The foregoing are a few points of where one might turn when facing questions about the ability to bring about change in connection with an irrevocable trust; however, each situation is unique. It is advisable to meet with an estate planning attorney to assist you with analyzing your trust instrument, and discuss the modifications being contemplated, the applicable law, and the most efficient course of action before moving forward.
_________________________________________________________________________________

Garrett Olexa is a Member with the law firm of Jennings, Strouss & Salmon, PLC and works in its estate planning practice group.  He can be contacted at golexa@jsslaw.com or 623.878.2222.



[1] A.R.S. §14-10411; A.R.S. §14-1201(28).
[2] A.R.S. §14-10410.
[3]  A.R.S. §14-10415.
[4] A.R.S. §14-10416.
[5]  A.R.S. §14-10414.
[6] A.R.S. §14-10412.
[7] A.R.S. §14-10411(A).
[8] A.R.S. §14-10411(C).

Monday, April 10, 2017

Jennings, Strouss & Salmon Voted Best Int ellectual Property Law Firm in the Valley



Jennings, Strouss & Salmon, a leading Phoenix-based law firm, was voted the “Best Intellectual Property Law Firm” in Arizona Foothills Magazine’s “Best of Our Valley 2017” contest. Each year, Arizona Foothills asks readers to vote on their favorite Valley businesses, people, and places. The contest garners millions of votes from Valley residents.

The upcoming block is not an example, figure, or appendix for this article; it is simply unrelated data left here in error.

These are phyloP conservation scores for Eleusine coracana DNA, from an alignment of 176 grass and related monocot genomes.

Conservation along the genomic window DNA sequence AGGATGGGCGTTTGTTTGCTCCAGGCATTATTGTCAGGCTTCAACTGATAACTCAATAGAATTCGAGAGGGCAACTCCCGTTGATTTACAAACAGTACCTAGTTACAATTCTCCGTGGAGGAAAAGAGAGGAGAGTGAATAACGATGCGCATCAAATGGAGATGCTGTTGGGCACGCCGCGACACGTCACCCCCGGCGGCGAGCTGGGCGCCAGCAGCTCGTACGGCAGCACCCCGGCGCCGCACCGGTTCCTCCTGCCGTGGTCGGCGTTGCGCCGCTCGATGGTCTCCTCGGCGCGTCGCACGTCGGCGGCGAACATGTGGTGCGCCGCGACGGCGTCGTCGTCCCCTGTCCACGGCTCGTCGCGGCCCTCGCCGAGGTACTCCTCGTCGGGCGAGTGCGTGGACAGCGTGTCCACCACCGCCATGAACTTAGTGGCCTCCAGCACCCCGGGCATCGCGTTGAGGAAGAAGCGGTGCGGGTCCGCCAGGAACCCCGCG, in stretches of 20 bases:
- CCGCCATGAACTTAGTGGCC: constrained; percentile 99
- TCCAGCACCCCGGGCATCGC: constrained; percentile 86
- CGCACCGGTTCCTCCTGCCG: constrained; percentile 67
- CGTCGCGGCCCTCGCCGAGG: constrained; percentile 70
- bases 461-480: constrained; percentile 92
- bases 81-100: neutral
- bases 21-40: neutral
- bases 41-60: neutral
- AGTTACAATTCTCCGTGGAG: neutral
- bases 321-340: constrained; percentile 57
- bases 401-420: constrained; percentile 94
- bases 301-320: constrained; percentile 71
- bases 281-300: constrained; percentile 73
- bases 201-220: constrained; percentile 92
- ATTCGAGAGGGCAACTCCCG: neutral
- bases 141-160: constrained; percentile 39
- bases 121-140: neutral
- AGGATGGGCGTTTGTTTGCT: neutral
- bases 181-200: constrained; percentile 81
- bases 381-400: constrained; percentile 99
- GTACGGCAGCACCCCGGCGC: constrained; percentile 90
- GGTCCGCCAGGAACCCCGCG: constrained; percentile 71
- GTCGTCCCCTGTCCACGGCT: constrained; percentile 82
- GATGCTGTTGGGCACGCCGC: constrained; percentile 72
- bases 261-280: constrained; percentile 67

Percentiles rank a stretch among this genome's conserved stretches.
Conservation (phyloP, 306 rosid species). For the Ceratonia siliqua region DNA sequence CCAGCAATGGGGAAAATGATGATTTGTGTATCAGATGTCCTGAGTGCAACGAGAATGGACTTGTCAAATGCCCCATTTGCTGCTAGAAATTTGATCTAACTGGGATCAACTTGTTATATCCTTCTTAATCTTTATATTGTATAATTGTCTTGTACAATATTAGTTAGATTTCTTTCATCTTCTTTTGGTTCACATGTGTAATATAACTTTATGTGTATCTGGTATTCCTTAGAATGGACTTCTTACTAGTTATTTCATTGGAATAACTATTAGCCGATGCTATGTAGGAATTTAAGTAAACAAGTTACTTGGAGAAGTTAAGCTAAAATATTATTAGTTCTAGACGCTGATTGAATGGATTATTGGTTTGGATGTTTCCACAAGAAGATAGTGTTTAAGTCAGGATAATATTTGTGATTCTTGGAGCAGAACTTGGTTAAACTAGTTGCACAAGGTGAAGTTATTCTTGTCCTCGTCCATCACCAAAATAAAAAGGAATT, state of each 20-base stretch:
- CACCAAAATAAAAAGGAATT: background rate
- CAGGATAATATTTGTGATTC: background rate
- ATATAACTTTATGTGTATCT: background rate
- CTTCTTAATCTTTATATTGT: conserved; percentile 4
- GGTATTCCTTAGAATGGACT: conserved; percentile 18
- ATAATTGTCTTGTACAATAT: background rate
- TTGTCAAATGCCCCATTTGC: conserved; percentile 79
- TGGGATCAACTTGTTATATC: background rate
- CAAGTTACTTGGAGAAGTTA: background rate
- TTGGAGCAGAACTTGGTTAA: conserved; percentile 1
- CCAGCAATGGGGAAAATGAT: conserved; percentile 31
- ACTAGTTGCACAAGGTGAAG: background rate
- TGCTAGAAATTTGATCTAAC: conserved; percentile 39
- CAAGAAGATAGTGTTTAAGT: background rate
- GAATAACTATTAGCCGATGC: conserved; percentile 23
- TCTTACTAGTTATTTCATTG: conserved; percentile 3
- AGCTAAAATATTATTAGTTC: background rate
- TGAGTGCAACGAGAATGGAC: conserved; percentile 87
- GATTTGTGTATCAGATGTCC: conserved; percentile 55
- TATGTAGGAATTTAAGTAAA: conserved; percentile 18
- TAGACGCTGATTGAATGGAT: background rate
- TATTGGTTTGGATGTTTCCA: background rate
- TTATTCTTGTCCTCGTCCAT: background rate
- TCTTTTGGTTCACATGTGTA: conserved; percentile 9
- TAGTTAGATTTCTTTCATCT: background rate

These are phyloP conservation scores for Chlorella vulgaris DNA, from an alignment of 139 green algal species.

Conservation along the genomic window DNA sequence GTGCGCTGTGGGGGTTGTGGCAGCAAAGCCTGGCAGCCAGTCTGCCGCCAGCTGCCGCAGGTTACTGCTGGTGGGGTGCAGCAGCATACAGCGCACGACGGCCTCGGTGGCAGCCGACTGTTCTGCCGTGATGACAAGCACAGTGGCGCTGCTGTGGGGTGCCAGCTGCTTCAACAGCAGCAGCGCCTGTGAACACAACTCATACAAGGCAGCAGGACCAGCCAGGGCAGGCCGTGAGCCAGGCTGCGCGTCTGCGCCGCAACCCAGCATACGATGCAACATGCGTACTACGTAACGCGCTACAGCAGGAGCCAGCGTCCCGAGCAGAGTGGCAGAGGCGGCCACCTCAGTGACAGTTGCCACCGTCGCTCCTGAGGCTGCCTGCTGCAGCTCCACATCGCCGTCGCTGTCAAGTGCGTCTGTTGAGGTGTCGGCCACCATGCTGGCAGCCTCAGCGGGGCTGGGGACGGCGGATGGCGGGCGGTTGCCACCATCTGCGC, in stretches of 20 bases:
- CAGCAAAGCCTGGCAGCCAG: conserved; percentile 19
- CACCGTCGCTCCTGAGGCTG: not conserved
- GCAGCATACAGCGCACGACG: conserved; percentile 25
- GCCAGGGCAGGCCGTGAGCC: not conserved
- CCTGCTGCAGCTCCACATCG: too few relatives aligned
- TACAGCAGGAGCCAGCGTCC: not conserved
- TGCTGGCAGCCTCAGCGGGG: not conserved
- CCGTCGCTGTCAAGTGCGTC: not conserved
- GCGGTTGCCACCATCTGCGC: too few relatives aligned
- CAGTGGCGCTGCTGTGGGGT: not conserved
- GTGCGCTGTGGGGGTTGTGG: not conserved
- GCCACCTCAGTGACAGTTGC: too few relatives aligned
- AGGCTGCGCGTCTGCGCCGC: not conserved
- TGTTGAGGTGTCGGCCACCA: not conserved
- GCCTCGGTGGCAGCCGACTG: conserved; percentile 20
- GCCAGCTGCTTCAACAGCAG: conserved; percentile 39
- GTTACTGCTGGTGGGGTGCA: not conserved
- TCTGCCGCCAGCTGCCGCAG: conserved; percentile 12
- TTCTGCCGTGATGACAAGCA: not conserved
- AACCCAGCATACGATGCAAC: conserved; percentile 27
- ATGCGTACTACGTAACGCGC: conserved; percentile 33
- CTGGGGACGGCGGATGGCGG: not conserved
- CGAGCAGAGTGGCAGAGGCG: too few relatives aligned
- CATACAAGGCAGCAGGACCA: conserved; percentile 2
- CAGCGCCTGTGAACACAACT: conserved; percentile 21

“It is an honor to be voted Best Intellectual Property Law Firm,” states Michael Kelly, Chair of the firm’s Intellectual Property department. “I am very pleased that the exceptional efforts of our firm and its attorneys have been recognized.”

Jennings, Strouss & Salmon offers clients the full spectrum of intellectual property services, including the acquisition, enforcement, and defense of patents, copyrights, trademarks, and trade secrets, as well as related licensing, joint technology development arrangements, and litigation. The firm also assists clients with their core assets, such as technology, brand, and strategic relationships, and helps them navigate their unique competitive landscape. The firm has assisted a variety of clients in these areas, ranging from large international corporations to emerging businesses as well as universities, industry associations, and research institutions. This broad base of clients enables the firm’s attorneys to understand and develop individualized services for each client, creating effective and efficient legal solutions.